A population-based study of urinary symptoms and incontinence: the Canadian Urinary Bladder Survey.BJU Int. 2008 Jan; 101(1):52-8.BI
To ascertain the prevalence of lower urinary tract symptoms (LUTS) and urinary incontinence (UI) in Canada, using a cross-Canada telephone survey, as there is a wide discrepancy in the reported prevalence of these conditions.
SUBJECTS AND METHODS
A random survey with a standardized questionnaire was conducted to elicit responses from 1000 adults, aged >or= 18 years; the sample was intended to reflect the population census. Data on age, level of education and household income were obtained from all respondents. All participants were questioned about urinary symptoms and daytime and night-time voids. For those who reported more symptoms than one episode of nocturia a more detailed questionnaire was used to ascertain symptom severity and duration.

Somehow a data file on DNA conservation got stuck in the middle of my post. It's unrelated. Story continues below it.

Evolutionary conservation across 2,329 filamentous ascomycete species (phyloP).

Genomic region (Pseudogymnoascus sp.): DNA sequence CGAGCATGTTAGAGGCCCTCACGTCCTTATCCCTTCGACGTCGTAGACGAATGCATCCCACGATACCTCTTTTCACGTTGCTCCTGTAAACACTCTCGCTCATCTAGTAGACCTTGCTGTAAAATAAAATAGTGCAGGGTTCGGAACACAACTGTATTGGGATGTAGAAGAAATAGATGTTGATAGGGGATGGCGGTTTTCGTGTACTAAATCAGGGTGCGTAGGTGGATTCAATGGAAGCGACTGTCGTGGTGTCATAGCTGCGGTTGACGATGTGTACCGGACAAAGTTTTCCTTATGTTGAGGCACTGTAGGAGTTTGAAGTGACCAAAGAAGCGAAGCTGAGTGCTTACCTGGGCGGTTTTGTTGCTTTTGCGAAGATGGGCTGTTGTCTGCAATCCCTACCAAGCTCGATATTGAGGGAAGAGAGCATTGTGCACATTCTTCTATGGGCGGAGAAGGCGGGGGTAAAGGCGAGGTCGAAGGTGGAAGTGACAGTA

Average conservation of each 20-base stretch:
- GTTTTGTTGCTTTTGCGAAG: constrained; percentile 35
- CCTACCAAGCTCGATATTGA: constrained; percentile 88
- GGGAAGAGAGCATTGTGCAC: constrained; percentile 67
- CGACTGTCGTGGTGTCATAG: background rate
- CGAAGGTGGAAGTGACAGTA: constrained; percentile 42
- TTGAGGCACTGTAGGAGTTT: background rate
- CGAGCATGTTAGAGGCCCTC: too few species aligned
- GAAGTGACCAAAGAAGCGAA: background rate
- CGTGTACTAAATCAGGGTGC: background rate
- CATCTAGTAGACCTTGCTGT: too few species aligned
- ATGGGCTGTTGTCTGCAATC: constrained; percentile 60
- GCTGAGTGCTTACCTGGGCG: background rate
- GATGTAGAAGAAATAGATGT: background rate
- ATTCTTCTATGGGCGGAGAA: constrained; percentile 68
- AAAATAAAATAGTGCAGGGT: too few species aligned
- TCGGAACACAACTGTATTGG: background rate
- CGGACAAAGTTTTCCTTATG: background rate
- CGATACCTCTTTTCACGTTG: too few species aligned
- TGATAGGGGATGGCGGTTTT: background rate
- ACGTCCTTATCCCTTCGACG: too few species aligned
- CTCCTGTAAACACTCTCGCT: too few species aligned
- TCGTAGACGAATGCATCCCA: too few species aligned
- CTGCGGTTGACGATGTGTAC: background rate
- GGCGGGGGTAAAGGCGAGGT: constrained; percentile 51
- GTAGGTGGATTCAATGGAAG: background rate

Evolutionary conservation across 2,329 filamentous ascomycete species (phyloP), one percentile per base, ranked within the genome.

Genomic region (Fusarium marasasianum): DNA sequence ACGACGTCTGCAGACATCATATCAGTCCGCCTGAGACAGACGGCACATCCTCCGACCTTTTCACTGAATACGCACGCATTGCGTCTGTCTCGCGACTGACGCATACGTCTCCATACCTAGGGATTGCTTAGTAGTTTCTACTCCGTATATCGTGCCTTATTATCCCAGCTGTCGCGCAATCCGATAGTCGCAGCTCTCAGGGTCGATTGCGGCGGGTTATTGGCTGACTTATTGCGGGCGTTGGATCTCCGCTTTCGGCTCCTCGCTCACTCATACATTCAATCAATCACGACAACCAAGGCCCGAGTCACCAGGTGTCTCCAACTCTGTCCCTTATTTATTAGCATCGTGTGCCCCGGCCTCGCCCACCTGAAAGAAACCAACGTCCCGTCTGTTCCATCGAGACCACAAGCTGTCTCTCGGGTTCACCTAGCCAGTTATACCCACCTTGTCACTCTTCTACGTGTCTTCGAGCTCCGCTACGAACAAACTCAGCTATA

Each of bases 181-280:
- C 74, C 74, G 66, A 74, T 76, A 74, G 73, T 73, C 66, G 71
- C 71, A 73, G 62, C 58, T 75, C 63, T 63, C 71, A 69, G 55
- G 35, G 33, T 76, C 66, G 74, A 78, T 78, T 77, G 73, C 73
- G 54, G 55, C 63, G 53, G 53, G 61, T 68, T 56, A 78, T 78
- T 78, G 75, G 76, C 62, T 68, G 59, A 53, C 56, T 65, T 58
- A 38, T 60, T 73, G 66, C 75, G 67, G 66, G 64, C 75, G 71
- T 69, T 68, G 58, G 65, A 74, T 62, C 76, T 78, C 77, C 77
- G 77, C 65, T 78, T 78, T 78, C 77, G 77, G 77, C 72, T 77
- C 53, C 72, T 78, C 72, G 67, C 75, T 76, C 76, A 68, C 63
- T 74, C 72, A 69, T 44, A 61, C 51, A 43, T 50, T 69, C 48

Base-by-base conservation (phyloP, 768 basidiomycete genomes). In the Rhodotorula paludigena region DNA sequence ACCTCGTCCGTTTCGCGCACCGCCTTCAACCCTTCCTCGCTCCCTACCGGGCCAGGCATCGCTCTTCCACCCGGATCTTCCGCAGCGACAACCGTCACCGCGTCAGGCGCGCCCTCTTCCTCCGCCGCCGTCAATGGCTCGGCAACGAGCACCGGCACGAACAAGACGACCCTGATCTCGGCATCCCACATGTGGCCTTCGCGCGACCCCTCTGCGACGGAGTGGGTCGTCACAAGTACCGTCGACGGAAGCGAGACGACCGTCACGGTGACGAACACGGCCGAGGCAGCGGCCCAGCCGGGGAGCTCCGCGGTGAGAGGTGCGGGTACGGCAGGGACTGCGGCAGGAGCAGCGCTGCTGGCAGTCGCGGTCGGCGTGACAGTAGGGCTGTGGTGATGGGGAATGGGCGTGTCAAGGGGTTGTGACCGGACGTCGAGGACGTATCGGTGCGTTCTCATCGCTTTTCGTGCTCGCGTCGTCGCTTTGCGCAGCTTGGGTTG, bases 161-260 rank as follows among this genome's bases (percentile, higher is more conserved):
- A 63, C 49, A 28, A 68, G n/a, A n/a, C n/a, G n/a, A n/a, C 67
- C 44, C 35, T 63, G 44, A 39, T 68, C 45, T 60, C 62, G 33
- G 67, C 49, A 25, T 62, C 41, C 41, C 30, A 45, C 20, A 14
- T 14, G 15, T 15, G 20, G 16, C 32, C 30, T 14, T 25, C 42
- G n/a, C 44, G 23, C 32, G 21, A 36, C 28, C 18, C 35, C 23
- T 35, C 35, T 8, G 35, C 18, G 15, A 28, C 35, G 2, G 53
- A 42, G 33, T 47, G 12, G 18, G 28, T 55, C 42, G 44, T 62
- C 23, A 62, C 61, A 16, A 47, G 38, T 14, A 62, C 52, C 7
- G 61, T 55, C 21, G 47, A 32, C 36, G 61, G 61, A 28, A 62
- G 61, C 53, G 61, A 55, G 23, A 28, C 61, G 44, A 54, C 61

Data were analysed from 1000 respondents (482 men, mean age 44 years; 518 women, mean age 45 years). Half the respondents (43% of men and 57% of women) reported one or more LUTS, with nocturia the most common, at 36%. Overactive bladder (OAB) symptoms (urgency, with or with no urgency UI, usually with frequency and nocturia) were reported by 13.9% of respondents (13.1% of men and 14.7% of women). UI was reported by 28.8% of women with the 68% of these having stress UI (SUI), followed by mixed UI (MUI) in 21%, and urgency UI (UUI) in 11%. Of the 5.4% of men with UI, 27% had SUI, 15% had MUI, and 58% had UUI. Overall, the prevalence of LUTS increased with age. Respondents reported that symptoms were present for a median of 5 years.
LUTS and UI are common in the Canadian population and increase with age. The prevalence in Canada of these conditions is similar to that seen in other countries.